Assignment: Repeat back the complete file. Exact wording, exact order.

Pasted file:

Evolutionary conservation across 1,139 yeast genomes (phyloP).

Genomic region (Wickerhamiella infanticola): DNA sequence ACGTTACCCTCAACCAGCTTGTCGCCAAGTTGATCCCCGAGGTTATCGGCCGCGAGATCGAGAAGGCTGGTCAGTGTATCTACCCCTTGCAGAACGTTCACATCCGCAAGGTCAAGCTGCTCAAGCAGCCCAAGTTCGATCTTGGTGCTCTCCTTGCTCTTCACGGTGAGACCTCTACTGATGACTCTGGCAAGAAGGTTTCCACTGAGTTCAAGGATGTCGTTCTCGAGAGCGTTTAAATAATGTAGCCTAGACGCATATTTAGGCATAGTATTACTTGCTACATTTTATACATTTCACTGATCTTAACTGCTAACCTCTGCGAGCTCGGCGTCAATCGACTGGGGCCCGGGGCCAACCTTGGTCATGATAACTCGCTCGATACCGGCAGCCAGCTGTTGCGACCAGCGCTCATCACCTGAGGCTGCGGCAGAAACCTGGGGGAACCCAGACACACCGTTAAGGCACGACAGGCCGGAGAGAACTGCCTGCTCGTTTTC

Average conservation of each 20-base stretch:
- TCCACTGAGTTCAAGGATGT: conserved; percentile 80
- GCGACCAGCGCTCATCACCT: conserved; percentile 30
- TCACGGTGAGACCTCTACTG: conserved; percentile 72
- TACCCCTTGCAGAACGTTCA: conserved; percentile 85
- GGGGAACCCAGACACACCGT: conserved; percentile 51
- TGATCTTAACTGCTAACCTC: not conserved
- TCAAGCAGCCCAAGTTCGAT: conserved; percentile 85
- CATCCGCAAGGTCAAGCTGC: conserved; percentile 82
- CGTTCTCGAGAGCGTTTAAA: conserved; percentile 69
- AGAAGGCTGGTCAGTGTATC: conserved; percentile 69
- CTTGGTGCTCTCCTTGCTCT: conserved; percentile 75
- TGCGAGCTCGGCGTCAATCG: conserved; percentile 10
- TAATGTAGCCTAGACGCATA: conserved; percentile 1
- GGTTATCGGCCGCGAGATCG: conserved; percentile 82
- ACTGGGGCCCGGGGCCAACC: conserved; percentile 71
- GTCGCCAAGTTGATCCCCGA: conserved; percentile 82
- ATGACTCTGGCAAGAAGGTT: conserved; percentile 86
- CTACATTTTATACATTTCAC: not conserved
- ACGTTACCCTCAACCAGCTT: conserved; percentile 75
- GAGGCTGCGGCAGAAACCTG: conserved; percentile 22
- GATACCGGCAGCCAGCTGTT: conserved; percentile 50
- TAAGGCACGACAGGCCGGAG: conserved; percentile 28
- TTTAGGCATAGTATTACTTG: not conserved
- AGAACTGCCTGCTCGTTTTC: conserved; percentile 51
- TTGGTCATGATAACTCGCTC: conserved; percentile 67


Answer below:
Evolutionary conservation across 1,139 yeast genomes (phyloP).

Genomic region (Wickerhamiella infanticola): DNA sequence ACGTTACCCTCAACCAGCTTGTCGCCAAGTTGATCCCCGAGGTTATCGGCCGCGAGATCGAGAAGGCTGGTCAGTGTATCTACCCCTTGCAGAACGTTCACATCCGCAAGGTCAAGCTGCTCAAGCAGCCCAAGTTCGATCTTGGTGCTCTCCTTGCTCTTCACGGTGAGACCTCTACTGATGACTCTGGCAAGAAGGTTTCCACTGAGTTCAAGGATGTCGTTCTCGAGAGCGTTTAAATAATGTAGCCTAGACGCATATTTAGGCATAGTATTACTTGCTACATTTTATACATTTCACTGATCTTAACTGCTAACCTCTGCGAGCTCGGCGTCAATCGACTGGGGCCCGGGGCCAACCTTGGTCATGATAACTCGCTCGATACCGGCAGCCAGCTGTTGCGACCAGCGCTCATCACCTGAGGCTGCGGCAGAAACCTGGGGGAACCCAGACACACCGTTAAGGCACGACAGGCCGGAGAGAACTGCCTGCTCGTTTTC

Average conservation of each 20-base stretch:
- TCCACTGAGTTCAAGGATGT: conserved; percentile 80
- GCGACCAGCGCTCATCACCT: conserved; percentile 30
- TCACGGTGAGACCTCTACTG: conserved; percentile 72
- TACCCCTTGCAGAACGTTCA: conserved; percentile 85
- GGGGAACCCAGACACACCGT: conserved; percentile 51
- TGATCTTAACTGCTAACCTC: not conserved
- TCAAGCAGCCCAAGTTCGAT: conserved; percentile 85
- CATCCGCAAGGTCAAGCTGC: conserved; percentile 82
- CGTTCTCGAGAGCGTTTAAA: conserved; percentile 69
- AGAAGGCTGGTCAGTGTATC: conserved; percentile 69
- CTTGGTGCTCTCCTTGCTCT: conserved; percentile 75
- TGCGAGCTCGGCGTCAATCG: conserved; percentile 10
- TAATGTAGCCTAGACGCATA: conserved; percentile 1
- GGTTATCGGCCGCGAGATCG: conserved; percentile 82
- ACTGGGGCCCGGGGCCAACC: conserved; percentile 71
- GTCGCCAAGTTGATCCCCGA: conserved; percentile 82
- ATGACTCTGGCAAGAAGGTT: conserved; percentile 86
- CTACATTTTATACATTTCAC: not conserved
- ACGTTACCCTCAACCAGCTT: conserved; percentile 75
- GAGGCTGCGGCAGAAACCTG: conserved; percentile 22
- GATACCGGCAGCCAGCTGTT: conserved; percentile 50
- TAAGGCACGACAGGCCGGAG: conserved; percentile 28
- TTTAGGCATAGTATTACTTG: not conserved
- AGAACTGCCTGCTCGTTTTC: conserved; percentile 51
- TTGGTCATGATAACTCGCTC: conserved; percentile 67